January 27th, 2011
Every once in a while, there’s a moment that reminds us of just how rich Amazon is.
Thursday afternoon, they announced that they’d earned $200 million more in 2010 than they had in the previous year. (“Net sales increased 36% to $12.95 billion in the fourth quarter, compared with $9.52 billion in fourth quarter 2009.”) In fact, it was the first year that Amazon’s sales were more than $10 billion for a single three-month period. Amazon’s CEO said they’d sold “millions” of Kindles in those 13 weeks, and then he dropped an even more stunning peice of information.
“Kindle books have now overtaken paperback books as the most popular format on Amazon.com.”
Amazon had announced last July that they were selling more ebooks than hardcovers. But at the time, I’d complained that was misleading, since hardcovers make up a small percent of total book sales at any store. One analyst had calculated that there’s usually three paperback books sold for every one hardcover book. Combining that information with Amazon’s statistics, it seemed like in July Amazon’s ebook sales were only 54% of their paperback sales.
But not any more. In fact, Amazon explained today that for every 100 paperback books they’ve sold this January, they’re selling 115 ebooks. That’s another way of saying that ebook sales have risen to 115% of Amazon’s paperback sales — that is, nearly double what it was in July. That’s even more impressive than it seems, because paperback sales are actually increasing, according to Amazon’s announcement today. And they’ve sold “three times as many” Kindle ebooks as they have hardcover books, according to today’s announcement. If you graph it all on a pie chart, it looks like this.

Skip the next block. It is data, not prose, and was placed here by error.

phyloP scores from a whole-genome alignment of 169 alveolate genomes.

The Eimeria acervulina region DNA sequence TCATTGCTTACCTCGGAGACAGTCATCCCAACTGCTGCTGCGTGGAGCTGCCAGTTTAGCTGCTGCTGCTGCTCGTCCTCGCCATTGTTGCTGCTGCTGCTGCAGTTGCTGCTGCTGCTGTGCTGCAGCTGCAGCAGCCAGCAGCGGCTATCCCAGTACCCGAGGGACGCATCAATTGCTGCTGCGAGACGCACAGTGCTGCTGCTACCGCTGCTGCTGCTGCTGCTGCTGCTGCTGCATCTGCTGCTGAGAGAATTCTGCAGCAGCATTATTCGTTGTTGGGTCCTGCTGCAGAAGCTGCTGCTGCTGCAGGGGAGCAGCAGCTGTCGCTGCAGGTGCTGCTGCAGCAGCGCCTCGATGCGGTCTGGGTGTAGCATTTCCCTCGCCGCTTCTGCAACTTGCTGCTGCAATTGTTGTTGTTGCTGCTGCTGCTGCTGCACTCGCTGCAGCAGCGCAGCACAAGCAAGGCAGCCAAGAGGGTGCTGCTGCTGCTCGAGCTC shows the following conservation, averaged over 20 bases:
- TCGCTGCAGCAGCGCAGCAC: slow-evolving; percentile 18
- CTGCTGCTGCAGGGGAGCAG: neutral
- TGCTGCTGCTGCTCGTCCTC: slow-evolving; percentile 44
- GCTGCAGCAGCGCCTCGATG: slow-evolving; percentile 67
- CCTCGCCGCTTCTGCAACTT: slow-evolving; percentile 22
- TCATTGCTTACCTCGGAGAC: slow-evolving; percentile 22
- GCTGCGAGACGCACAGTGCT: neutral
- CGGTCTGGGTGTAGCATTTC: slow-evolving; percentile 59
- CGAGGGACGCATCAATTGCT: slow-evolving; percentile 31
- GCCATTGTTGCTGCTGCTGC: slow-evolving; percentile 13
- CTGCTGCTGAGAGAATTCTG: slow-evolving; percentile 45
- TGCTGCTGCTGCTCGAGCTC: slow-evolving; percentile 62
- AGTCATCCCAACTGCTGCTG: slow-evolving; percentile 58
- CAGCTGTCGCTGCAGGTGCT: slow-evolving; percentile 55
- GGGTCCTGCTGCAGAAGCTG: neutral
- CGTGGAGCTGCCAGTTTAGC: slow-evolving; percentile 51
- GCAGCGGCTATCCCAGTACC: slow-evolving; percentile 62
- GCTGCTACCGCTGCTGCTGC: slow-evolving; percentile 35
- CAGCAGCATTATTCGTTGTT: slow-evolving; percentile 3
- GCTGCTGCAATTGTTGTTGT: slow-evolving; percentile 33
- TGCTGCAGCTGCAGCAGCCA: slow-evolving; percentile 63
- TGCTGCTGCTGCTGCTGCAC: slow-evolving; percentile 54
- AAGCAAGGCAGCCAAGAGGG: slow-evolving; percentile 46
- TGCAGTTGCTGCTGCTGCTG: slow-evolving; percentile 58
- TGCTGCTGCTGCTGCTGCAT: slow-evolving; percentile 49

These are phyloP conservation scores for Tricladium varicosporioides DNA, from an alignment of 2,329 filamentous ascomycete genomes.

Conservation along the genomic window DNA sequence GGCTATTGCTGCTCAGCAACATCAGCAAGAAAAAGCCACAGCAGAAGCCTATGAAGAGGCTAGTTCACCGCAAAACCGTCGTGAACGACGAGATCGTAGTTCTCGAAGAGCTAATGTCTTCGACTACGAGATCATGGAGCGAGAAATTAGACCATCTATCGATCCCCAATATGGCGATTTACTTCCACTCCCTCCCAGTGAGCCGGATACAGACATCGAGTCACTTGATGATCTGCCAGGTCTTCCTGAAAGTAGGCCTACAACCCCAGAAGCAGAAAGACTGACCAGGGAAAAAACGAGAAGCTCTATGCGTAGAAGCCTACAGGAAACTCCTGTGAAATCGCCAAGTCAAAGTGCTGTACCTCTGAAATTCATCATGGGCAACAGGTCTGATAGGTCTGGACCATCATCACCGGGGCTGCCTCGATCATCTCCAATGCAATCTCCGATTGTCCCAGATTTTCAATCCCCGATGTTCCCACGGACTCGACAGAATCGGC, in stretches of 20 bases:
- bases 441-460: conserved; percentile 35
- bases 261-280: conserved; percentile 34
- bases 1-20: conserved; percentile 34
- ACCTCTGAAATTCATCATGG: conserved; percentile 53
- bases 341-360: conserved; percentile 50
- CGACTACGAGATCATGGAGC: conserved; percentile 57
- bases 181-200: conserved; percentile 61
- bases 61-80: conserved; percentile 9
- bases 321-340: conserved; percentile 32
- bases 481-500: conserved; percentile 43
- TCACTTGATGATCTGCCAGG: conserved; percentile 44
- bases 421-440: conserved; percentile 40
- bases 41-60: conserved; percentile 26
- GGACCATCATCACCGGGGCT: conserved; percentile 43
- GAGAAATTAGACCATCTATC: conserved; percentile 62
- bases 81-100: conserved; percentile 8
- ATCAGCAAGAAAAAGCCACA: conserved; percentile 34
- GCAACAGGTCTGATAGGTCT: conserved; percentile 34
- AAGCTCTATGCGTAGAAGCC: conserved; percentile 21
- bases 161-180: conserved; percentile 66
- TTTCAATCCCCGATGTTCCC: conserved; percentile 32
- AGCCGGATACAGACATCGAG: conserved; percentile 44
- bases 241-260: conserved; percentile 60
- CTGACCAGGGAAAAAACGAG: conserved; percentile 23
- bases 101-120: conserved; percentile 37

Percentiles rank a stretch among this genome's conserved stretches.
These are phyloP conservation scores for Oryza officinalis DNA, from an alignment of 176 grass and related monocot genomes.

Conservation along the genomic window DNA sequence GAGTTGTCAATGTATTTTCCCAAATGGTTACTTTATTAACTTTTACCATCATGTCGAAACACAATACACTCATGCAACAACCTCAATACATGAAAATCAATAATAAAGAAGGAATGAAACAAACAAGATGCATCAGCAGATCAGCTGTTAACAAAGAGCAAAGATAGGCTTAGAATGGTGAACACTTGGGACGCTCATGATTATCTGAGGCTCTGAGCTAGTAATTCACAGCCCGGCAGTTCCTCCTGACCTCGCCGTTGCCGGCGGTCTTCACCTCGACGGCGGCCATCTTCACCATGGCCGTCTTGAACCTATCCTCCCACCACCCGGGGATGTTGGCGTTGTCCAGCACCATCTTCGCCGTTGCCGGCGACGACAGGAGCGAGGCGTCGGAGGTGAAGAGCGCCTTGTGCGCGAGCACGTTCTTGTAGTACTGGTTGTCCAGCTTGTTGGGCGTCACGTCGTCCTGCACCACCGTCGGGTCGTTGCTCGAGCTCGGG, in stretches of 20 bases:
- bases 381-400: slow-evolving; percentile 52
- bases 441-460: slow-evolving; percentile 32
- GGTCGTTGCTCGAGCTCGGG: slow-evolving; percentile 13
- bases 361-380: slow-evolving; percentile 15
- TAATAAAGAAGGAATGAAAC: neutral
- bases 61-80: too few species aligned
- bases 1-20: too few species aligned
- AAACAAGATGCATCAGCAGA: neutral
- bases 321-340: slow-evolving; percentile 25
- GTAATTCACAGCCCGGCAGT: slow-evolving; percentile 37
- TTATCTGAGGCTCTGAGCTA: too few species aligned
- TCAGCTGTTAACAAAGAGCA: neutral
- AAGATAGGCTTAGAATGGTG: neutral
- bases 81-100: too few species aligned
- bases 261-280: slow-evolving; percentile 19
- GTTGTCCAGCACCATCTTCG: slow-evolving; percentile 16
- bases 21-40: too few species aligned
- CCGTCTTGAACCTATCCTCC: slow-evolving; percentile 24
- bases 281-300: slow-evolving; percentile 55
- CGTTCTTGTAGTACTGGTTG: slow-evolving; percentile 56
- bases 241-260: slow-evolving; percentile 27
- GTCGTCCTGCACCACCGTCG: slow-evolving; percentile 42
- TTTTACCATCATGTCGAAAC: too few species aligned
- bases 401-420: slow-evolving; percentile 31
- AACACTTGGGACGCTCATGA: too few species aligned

Of course, that still means that Amazon is selling fewer ebooks than they are printed books — if you combine the paperback and hardcover sales. But ebooks now represent more than 45% of all the books that Amazon is selling. If ebooks can just increase their share by 5%, Amazon will finally be able to announce that they’re selling more ebooks than all print books combined. And that day could come sooner than you’d expect. Amazon predicted last summer that ebooks wouldn’t start outselling paperbacks until at least April of this year. They beat their own prediction by at least three months!
Of course, it’s possible that this is a one-time spike. (After all, there were a lot of new Kindles that were activated on Christmas day.) It’d be interesting to see whether ebook sales actually drop below paperback sales again at some time during February or March. But Amazon’s figures are even more impressive when you realize that not every printed book has an ebook edition yet. And to achieve this milestone, Amazon didn’t even count any of the free ebooks that people are downloading, which is presumably an enormous number.
In fact, if just one user downloads a free ebook for every nine paid ebook purchases — then Amazon is already delivering more digital ebooks than they are print editions!